Today marks the midway point of the 3-year transition of the European Medical Device legislation, known as the EU-MDR. The provisions of the new legal framework are written in much clearer and demanding language than the current MDD system. More in depth review will be initiated by streamlined and harmonized notified bodies; real-world data will be required in post market review of products that have been placed on the market, and extra clinical scrutiny by a central EU Commission Expert group will be in place for long term implants.
Today is also the ‘go-live’ date of the publications on ‘the Implant File’, a collection of documents collated and researched by a group of investigative journalists from around the world, which focus on adverse events and patient stories. Although manufacturers design and market products with the aim of improving patients’ circumstances, devices sometimes fail, causing risk to the patient. Today’s market entry in Europe for example is based on notified bodies approving the risk-benefit ratio. The industry is cognizant that safety remains at the forefront of the manufacturing process.
Legislators and stakeholders have seen that improvements can be made. Where MDD several decades ago was stepping up the requirements posed in some of the EU countries to a more centralized system, it is time to learn from these years, and improve the legislation. In 18 months the transition period will end, and the new legislation will be implemented. It will retain the best of the current system, and improve on essential elements of clinical support, safety validations, and traceability in the event of product issues. Also, worth noting will be transparency for all stakeholders including patients with more detailed patient leaflets, implant cards, and data on manufacturers’ websites in the central European Database EUDAMED.
With regards to clinical validation, all products will have to be evaluated, including existing products on the market. This will result in a new ratio, where residual risks will be balanced against the demonstrated (clinical) performance. Long term implants, for example, will need to have their own clinical data, and it will no longer be possible to piggy back on data from competitors. Competitor’s products will be monitored more closely to verify if new risks for the type of product will emerge from extended use of the implants. Certain implants that have long been on the market may require a detailed clinical review, based on a list of exemptions mandated in the MDR by the legislator.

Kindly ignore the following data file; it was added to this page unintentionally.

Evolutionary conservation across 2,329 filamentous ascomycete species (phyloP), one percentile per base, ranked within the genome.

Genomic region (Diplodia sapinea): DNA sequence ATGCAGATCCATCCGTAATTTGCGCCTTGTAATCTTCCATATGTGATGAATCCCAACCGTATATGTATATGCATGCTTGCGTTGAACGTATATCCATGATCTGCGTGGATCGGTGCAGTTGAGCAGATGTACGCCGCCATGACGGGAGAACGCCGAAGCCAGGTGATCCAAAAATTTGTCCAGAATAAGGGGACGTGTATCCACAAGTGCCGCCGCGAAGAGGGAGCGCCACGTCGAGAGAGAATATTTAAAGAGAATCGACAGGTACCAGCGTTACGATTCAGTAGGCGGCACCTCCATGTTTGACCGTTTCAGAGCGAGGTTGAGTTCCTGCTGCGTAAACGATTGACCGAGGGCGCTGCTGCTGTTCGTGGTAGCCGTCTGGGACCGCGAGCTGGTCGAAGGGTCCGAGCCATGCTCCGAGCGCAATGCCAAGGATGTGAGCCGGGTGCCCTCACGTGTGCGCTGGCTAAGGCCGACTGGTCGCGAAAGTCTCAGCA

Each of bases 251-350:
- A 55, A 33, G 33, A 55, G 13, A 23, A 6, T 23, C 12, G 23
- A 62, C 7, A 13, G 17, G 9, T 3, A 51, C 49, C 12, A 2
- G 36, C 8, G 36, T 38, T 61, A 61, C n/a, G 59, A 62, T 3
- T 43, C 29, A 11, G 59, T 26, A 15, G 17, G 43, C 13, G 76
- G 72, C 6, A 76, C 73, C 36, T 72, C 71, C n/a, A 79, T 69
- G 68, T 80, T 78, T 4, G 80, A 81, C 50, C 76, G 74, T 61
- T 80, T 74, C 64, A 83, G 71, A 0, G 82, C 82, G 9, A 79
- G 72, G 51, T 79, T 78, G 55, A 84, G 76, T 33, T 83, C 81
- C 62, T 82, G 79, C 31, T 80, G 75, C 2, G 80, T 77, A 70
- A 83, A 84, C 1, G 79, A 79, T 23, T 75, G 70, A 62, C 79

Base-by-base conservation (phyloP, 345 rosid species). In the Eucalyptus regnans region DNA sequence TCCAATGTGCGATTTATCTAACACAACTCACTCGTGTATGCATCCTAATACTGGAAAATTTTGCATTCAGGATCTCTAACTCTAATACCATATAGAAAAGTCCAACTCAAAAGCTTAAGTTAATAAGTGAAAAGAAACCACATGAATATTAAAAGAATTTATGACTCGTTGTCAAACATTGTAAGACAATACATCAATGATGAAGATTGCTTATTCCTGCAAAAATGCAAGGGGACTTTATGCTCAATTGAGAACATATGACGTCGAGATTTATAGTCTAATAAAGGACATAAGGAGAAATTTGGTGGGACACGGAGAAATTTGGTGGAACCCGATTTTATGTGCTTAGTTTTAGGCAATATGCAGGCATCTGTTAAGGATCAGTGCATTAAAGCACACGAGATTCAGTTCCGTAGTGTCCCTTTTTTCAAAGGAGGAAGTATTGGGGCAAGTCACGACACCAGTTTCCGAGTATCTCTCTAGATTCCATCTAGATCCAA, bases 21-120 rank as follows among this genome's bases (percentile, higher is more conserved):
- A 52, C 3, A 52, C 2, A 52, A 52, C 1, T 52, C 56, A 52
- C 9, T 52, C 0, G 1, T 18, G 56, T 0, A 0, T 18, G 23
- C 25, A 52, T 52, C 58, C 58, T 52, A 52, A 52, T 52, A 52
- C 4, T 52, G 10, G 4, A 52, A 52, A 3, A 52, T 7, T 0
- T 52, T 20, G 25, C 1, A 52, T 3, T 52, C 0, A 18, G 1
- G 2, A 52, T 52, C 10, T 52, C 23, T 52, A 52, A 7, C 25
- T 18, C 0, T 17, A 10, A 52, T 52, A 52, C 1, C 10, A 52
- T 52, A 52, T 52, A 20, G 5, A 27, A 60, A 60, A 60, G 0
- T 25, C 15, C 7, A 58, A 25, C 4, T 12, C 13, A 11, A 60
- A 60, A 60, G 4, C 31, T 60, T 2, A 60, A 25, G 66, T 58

Safety validations will focus more on details of products that may leach out of medical devices, such as tubes used to administer fluids and medication. Stricter requirements will affect products made of substances that can be easily absorbed in body orifices and on the skin. Higher risk substance-based medical devices will need an additional review by a drug agency, supporting the notified body in its CE marking decision.
Traceability will be enhanced using barcoding, utilizing a system called UDI (Unique Device Identification). This will allow for thorough follow up when users and surgeons need to be notified on the safety issues that emerge over the lifetime of a device. It will also support more precise return of devices that need to be recalled. The UDI system serves as the backbone in the European medical device database EUDAMED, which stores information on product approval (CE-certification), clinical trials to support the safety and performance of the product, market surveillance reports, and all data on adverse event reporting, vigilance and recalls.
Labeling will be further enhances to include more details on risks, with cleared claims of medical performance. For implants detailed implant cards will be provided to the patients, with links to more information on the manufacturer’s website.
Just a few of the many, many changes the new EU-MDR will bring. And as there is no grandfathering, meaning all products will have to be evaluated as if they are new to the market, it will lead to a cleaning house in available medical devices with CE mark. Less variants might be available, but the ones that will remain on the market, as well as the new products entering the market will have more clearly validated demonstrated evidence of safety and performance. However, life is about accepting risks; with all the improvements made to the system, there always is a balance between risk and benefit. The risks will be further reduced, and benefits more clearly demonstrated, making the medical device world a safer and more transparent one!